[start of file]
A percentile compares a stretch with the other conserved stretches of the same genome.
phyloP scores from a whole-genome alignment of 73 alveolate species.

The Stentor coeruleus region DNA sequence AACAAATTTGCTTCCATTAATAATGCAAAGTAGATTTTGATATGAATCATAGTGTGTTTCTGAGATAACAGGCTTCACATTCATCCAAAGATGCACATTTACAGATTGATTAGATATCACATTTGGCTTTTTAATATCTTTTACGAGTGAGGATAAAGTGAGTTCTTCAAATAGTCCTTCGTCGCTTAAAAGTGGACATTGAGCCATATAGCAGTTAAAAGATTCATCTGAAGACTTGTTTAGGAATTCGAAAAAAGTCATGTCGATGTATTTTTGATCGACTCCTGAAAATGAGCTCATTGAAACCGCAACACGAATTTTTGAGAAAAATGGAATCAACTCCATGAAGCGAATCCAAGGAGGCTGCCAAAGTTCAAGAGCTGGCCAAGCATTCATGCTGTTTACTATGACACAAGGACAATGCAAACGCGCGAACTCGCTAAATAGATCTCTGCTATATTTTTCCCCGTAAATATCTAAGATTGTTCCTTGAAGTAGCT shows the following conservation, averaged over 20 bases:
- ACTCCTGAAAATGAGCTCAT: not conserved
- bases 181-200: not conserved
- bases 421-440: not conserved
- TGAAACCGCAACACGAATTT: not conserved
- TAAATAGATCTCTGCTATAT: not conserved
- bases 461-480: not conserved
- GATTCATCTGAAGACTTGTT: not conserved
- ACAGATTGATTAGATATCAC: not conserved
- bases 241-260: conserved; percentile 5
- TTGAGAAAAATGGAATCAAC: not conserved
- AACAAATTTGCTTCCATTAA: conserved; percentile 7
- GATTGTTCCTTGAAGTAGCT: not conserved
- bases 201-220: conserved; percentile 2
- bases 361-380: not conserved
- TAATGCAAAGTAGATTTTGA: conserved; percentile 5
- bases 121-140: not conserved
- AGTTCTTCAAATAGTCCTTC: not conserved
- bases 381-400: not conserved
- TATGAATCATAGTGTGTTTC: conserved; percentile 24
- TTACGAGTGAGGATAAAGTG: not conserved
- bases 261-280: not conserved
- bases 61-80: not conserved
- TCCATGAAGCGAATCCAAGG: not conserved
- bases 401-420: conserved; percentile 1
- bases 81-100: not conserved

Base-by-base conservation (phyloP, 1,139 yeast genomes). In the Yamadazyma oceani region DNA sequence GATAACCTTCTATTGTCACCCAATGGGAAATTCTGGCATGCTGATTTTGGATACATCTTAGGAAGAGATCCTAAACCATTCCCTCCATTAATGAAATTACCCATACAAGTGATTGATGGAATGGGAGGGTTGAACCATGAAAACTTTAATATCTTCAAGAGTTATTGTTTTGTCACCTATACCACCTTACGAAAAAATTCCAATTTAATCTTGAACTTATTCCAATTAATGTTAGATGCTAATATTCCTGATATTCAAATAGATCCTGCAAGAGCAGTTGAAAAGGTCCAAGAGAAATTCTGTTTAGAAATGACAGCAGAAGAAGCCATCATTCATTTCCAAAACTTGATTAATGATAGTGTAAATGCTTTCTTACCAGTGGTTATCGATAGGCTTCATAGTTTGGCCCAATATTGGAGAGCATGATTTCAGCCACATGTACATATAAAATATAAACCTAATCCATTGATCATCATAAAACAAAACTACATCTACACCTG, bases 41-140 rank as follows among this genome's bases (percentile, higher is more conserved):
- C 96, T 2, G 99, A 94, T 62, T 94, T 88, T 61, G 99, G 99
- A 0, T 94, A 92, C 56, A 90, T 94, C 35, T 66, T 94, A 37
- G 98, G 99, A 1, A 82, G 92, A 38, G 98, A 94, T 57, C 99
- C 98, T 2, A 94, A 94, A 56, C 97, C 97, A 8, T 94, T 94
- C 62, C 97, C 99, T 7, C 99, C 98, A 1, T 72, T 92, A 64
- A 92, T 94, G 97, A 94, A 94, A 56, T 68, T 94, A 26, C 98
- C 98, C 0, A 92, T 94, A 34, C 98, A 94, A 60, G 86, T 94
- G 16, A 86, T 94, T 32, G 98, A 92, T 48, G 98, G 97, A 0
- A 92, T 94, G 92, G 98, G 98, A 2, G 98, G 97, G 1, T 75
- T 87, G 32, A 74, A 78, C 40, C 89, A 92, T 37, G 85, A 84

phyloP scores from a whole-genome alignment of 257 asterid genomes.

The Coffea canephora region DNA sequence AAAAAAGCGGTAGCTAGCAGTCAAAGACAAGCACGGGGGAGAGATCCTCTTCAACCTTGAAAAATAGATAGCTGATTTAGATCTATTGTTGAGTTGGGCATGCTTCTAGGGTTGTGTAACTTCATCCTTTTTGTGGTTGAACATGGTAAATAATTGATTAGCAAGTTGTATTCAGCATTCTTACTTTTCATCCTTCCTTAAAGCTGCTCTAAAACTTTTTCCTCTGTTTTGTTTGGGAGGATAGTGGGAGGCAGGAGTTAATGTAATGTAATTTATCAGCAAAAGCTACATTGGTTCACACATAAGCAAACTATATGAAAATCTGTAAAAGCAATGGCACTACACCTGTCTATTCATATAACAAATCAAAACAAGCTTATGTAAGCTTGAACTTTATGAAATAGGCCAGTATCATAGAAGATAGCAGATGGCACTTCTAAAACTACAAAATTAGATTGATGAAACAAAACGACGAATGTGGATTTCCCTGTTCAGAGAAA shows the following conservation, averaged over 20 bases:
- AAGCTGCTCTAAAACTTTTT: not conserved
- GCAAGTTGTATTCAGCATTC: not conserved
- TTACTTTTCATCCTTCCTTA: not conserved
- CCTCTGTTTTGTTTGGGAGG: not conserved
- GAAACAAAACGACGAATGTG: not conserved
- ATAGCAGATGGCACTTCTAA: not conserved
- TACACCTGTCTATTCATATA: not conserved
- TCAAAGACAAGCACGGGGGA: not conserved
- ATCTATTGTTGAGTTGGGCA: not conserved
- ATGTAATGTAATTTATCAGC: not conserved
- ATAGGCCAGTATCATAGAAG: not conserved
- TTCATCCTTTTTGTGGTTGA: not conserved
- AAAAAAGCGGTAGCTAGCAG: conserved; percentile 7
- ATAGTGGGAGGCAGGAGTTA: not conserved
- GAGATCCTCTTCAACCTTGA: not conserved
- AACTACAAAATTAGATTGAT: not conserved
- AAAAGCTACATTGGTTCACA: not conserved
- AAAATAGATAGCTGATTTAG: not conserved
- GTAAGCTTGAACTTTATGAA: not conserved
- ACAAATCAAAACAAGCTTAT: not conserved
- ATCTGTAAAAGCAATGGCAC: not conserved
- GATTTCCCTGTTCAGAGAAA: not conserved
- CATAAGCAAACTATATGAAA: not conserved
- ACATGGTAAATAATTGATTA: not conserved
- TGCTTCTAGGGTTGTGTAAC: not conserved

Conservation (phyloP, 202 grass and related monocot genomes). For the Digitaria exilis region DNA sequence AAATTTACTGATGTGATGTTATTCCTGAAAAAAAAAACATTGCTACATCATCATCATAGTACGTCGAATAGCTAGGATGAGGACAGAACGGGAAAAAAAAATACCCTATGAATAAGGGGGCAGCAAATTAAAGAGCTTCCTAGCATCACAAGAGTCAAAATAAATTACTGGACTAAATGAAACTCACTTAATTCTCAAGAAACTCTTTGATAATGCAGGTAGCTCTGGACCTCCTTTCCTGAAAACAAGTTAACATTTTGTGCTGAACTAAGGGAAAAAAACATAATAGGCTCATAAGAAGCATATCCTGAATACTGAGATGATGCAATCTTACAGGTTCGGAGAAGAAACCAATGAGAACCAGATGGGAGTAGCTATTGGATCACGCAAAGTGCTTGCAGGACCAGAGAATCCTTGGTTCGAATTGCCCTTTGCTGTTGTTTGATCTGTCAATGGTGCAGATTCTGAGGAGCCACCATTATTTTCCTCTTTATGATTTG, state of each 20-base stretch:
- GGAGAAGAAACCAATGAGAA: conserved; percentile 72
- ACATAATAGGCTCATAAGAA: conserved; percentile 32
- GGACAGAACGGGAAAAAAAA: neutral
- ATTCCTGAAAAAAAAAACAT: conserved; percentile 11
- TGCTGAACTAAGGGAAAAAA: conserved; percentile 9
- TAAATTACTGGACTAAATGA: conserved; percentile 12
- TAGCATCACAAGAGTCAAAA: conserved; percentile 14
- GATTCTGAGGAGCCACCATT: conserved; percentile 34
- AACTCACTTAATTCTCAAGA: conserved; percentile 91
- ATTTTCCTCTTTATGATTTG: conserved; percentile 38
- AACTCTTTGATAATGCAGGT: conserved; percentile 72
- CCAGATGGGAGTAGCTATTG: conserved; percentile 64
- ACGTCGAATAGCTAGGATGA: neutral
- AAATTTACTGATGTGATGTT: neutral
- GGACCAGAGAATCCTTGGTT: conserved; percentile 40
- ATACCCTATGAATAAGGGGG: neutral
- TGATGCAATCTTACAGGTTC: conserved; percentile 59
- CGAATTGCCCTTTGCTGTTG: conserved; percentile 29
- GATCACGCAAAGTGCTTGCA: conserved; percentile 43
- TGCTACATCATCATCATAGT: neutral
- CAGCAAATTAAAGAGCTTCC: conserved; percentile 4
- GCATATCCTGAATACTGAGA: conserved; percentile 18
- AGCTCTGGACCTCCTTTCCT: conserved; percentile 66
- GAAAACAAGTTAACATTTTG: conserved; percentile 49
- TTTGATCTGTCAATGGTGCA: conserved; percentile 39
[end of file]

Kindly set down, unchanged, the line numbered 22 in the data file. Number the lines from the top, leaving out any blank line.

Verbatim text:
- TATGAATCATAGTGTGTTTC: conserved; percentile 24